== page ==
The Pillars of Hercules

By Nathan Laxague

It wasn’t a large blowout.  Or a particularly messy one.  Or one that required multiple plugging attempts in deep water.  No- the blowout of the well worked by Hercules 265 was thankfully benign in comparison to numerous disasters in recent memory.  While attempts to quantify the environmental damage are underway, initial observations show a relative lack of the damaging oil responsible for mucking up the fragile Gulf coast. hercules rig photo by BSEE

Photo by the Bureau of Safety and Environmental Enforcement

CARTHE, the Consortium for Advanced Research on Transport of Hydrocarbon in the Environment, works to predict where oil might go in the event of an oil/gas spill, like this one.  Our involvement in the studying of the immediate aftermath of this incident began as a string of brief, terse e-mails and texts on Wednesday, July 24th.  Experiments were moved.  Meetings were bumped.  The Consortium would be involved in an observational project.  The exact details of that involvement (formulated over meetings and conference calls) were told to us as follows: two to three PhD students would prepare ~20 surface drifters (each equipped with the now-standard SPOT GPS device and extended battery pack), drive to Cocodrie, Louisiana, and board the R/V Acadiana for a fast-response deployment.  The Acadiana is owned and operated by LUMCON (Louisiana Universities Marine CONsortium).

nathan and conor loading drifters in vanThe journey went as any such road trip should- 1000 miles of flat, open road and more country stations than any reasonable person could handle (excluding, perhaps, my partner-in-science, fellow student Conor Smith).  Our 12:00 AM (Friday night/Saturday morning) arrival was followed by a 12:30 AM loading of the boat and a 1:30 AM bedtime.  We squeezed in a bit of a nap, were on the dock at 4:45 AM, and were creeping through the bayou before we saw the sun.  The Acadiana was advertised by Max, the vessel’s Captain, as a ship that rode the waves like a cork.  It’s difficult for me to describe my body’s reaction to those cork-like motions, but suffice it to say that never have two-foot waves seemed so fierce (as far as the tasks of reading or keeping a meal down are concerned).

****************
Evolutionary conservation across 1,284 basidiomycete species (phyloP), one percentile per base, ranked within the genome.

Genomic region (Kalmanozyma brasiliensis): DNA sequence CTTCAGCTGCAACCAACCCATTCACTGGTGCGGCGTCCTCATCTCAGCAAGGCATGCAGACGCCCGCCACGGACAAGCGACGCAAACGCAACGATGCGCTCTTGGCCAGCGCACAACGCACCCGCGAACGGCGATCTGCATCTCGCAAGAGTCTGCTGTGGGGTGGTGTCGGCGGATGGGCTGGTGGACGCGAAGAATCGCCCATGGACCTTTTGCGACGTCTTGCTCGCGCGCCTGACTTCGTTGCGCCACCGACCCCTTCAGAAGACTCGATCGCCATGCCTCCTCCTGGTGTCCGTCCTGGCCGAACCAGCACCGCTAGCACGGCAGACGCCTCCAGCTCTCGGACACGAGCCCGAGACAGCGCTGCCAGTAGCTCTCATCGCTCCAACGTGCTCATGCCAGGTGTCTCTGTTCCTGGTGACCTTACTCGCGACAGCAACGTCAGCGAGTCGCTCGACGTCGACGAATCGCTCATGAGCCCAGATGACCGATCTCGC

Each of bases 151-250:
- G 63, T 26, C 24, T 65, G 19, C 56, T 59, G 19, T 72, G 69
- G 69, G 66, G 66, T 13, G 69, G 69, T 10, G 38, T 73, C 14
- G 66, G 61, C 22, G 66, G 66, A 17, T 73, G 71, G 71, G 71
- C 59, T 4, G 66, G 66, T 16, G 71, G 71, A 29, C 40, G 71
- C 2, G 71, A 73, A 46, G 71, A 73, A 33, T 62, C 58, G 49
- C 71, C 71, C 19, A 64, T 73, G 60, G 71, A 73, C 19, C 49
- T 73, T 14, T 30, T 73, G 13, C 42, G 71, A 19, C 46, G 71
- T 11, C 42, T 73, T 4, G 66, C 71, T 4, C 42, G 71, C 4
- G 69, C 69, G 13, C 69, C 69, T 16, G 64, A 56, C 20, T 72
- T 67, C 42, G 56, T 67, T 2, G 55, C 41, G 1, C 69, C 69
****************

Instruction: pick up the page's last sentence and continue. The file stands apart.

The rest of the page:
Shall I get on with it, then?

The 12-hour transit was filled by a four-hour drifter deployment operation, during which our 21 floating detectives were distributed about the Hercules 265 rig.  Much like during our 2012 GLAD experiment, the drifters were organized into an arrangement of triplets (in this case, triads of 200m-spaced drifters encircling Hercules at a range of 8 km).  This method marries the traditional dispersion experiment with the practical, incident-response targeted drifter release.  The upside of this is a data set from which to glean sets of information satisfying multiple ends.  We look to extract both dispersion statistics (a measure of how water- or oil- spreads out) and information about the behavior of the Gulf in the immediate spatial and temporal vicinity of a rig incident (the latter being something that GLAD, two years removed from Deepwater Horizon, lacked).

It is a bit too early to comment on the data itself.  But as the SPOTs tick closer and closer to their demises, it is our hope that they will paint for us a picture of upper-ocean transport that is both scientifically rich and immediately practical.

carthe hercules v4 from CARTHE on Vimeo.

CARTHE scientists aboard the R/V Acadiana (grey line) released 21 floating GPS drifters (small black dots) around the Hercules rig (green diamond) in order to track where oil or gas might go if there was anything released from the well.  The circular cross indicates the center of mass of the drifters, while the orange area in the animation is all the potentially impacted areas.  Scientists will track many of these drifters for the next month.   (Movie-image credit: Edward Ryan (University of Miami and CARTHE))

Mentoring Matters!


On May 10th seventeen RSMAS faculty members, including most of our Division Chairs and Deans, met for a four-hour workshop on “Why Mentoring Matters.”

In the workshop, faculty learned that Institutions with active mentoring are more likely to have productive employees with strong institutional commitment and that good mentoring of junior colleagues, postdocs, and students will lead to a more satisfying, collegial, and productive environment at RSMAS for all. A good mentor will make themselves available, give positive affirmation, actively listen, define expectations, and act as a role model for their mentees, as well as challenging and sponsoring them. In their turn, a good mentee has the responsibility to be pro-active, keep commitments, strive for excellence, and be open to both criticism and praise. An excellent quality for both mentors and mentees is to maintain a sense of humor, which is an antidote for anxiety and frustration!